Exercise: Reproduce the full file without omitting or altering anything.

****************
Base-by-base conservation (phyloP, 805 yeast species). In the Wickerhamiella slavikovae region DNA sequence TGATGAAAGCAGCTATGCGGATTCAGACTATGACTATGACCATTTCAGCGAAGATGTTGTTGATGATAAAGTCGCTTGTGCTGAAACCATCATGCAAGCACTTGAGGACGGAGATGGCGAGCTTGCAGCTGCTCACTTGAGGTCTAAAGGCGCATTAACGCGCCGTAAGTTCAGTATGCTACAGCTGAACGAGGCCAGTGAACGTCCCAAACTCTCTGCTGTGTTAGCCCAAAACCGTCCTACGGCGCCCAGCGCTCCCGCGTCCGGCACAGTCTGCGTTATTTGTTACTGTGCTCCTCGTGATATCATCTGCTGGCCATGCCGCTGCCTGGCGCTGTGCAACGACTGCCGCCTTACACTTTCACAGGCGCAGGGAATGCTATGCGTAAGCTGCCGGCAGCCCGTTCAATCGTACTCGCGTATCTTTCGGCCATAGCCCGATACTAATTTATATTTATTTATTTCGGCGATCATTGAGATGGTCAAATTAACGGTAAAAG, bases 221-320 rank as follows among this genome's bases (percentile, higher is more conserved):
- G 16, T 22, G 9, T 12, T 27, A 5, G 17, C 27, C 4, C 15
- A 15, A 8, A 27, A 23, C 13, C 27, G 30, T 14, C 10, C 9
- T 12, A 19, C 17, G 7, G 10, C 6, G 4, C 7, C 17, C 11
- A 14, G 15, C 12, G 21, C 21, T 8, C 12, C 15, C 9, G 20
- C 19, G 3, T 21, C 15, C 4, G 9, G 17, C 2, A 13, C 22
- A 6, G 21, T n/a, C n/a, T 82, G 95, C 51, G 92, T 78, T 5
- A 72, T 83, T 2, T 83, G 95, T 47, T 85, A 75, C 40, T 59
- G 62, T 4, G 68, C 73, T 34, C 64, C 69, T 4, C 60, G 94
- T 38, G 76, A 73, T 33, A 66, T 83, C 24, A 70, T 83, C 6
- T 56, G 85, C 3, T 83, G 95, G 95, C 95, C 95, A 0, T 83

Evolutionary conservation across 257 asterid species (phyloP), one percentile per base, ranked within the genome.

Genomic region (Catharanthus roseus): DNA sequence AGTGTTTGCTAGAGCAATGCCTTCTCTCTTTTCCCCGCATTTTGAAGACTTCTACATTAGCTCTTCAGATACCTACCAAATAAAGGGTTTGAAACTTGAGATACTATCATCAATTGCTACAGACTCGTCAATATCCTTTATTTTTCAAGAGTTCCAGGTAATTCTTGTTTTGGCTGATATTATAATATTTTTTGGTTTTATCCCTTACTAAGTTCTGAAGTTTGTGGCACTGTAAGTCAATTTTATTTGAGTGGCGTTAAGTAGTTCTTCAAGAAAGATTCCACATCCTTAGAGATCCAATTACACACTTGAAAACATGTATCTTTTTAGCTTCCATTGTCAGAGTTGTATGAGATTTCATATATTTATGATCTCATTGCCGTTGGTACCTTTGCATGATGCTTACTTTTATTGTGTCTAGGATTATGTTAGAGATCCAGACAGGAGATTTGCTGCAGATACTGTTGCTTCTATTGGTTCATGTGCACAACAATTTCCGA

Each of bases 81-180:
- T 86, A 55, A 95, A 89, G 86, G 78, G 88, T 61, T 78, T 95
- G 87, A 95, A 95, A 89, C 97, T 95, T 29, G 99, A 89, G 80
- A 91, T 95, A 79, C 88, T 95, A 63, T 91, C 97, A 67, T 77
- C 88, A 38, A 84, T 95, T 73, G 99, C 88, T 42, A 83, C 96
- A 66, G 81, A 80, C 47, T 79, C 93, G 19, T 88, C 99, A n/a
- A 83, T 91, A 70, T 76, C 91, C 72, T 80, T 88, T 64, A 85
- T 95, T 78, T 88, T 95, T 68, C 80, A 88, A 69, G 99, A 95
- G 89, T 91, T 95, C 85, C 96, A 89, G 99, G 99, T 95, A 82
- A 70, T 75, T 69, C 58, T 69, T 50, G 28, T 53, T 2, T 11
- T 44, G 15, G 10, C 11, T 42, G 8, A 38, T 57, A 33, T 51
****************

Base-by-base conservation (phyloP, 805 yeast species). In the Wickerhamiella slavikovae region DNA sequence TGATGAAAGCAGCTATGCGGATTCAGACTATGACTATGACCATTTCAGCGAAGATGTTGTTGATGATAAAGTCGCTTGTGCTGAAACCATCATGCAAGCACTTGAGGACGGAGATGGCGAGCTTGCAGCTGCTCACTTGAGGTCTAAAGGCGCATTAACGCGCCGTAAGTTCAGTATGCTACAGCTGAACGAGGCCAGTGAACGTCCCAAACTCTCTGCTGTGTTAGCCCAAAACCGTCCTACGGCGCCCAGCGCTCCCGCGTCCGGCACAGTCTGCGTTATTTGTTACTGTGCTCCTCGTGATATCATCTGCTGGCCATGCCGCTGCCTGGCGCTGTGCAACGACTGCCGCCTTACACTTTCACAGGCGCAGGGAATGCTATGCGTAAGCTGCCGGCAGCCCGTTCAATCGTACTCGCGTATCTTTCGGCCATAGCCCGATACTAATTTATATTTATTTATTTCGGCGATCATTGAGATGGTCAAATTAACGGTAAAAG, bases 221-320 rank as follows among this genome's bases (percentile, higher is more conserved):
- G 16, T 22, G 9, T 12, T 27, A 5, G 17, C 27, C 4, C 15
- A 15, A 8, A 27, A 23, C 13, C 27, G 30, T 14, C 10, C 9
- T 12, A 19, C 17, G 7, G 10, C 6, G 4, C 7, C 17, C 11
- A 14, G 15, C 12, G 21, C 21, T 8, C 12, C 15, C 9, G 20
- C 19, G 3, T 21, C 15, C 4, G 9, G 17, C 2, A 13, C 22
- A 6, G 21, T n/a, C n/a, T 82, G 95, C 51, G 92, T 78, T 5
- A 72, T 83, T 2, T 83, G 95, T 47, T 85, A 75, C 40, T 59
- G 62, T 4, G 68, C 73, T 34, C 64, C 69, T 4, C 60, G 94
- T 38, G 76, A 73, T 33, A 66, T 83, C 24, A 70, T 83, C 6
- T 56, G 85, C 3, T 83, G 95, G 95, C 95, C 95, A 0, T 83

Evolutionary conservation across 257 asterid species (phyloP), one percentile per base, ranked within the genome.

Genomic region (Catharanthus roseus): DNA sequence AGTGTTTGCTAGAGCAATGCCTTCTCTCTTTTCCCCGCATTTTGAAGACTTCTACATTAGCTCTTCAGATACCTACCAAATAAAGGGTTTGAAACTTGAGATACTATCATCAATTGCTACAGACTCGTCAATATCCTTTATTTTTCAAGAGTTCCAGGTAATTCTTGTTTTGGCTGATATTATAATATTTTTTGGTTTTATCCCTTACTAAGTTCTGAAGTTTGTGGCACTGTAAGTCAATTTTATTTGAGTGGCGTTAAGTAGTTCTTCAAGAAAGATTCCACATCCTTAGAGATCCAATTACACACTTGAAAACATGTATCTTTTTAGCTTCCATTGTCAGAGTTGTATGAGATTTCATATATTTATGATCTCATTGCCGTTGGTACCTTTGCATGATGCTTACTTTTATTGTGTCTAGGATTATGTTAGAGATCCAGACAGGAGATTTGCTGCAGATACTGTTGCTTCTATTGGTTCATGTGCACAACAATTTCCGA

Each of bases 81-180:
- T 86, A 55, A 95, A 89, G 86, G 78, G 88, T 61, T 78, T 95
- G 87, A 95, A 95, A 89, C 97, T 95, T 29, G 99, A 89, G 80
- A 91, T 95, A 79, C 88, T 95, A 63, T 91, C 97, A 67, T 77
- C 88, A 38, A 84, T 95, T 73, G 99, C 88, T 42, A 83, C 96
- A 66, G 81, A 80, C 47, T 79, C 93, G 19, T 88, C 99, A n/a
- A 83, T 91, A 70, T 76, C 91, C 72, T 80, T 88, T 64, A 85
- T 95, T 78, T 88, T 95, T 68, C 80, A 88, A 69, G 99, A 95
- G 89, T 91, T 95, C 85, C 96, A 89, G 99, G 99, T 95, A 82
- A 70, T 75, T 69, C 58, T 69, T 50, G 28, T 53, T 2, T 11
- T 44, G 15, G 10, C 11, T 42, G 8, A 38, T 57, A 33, T 51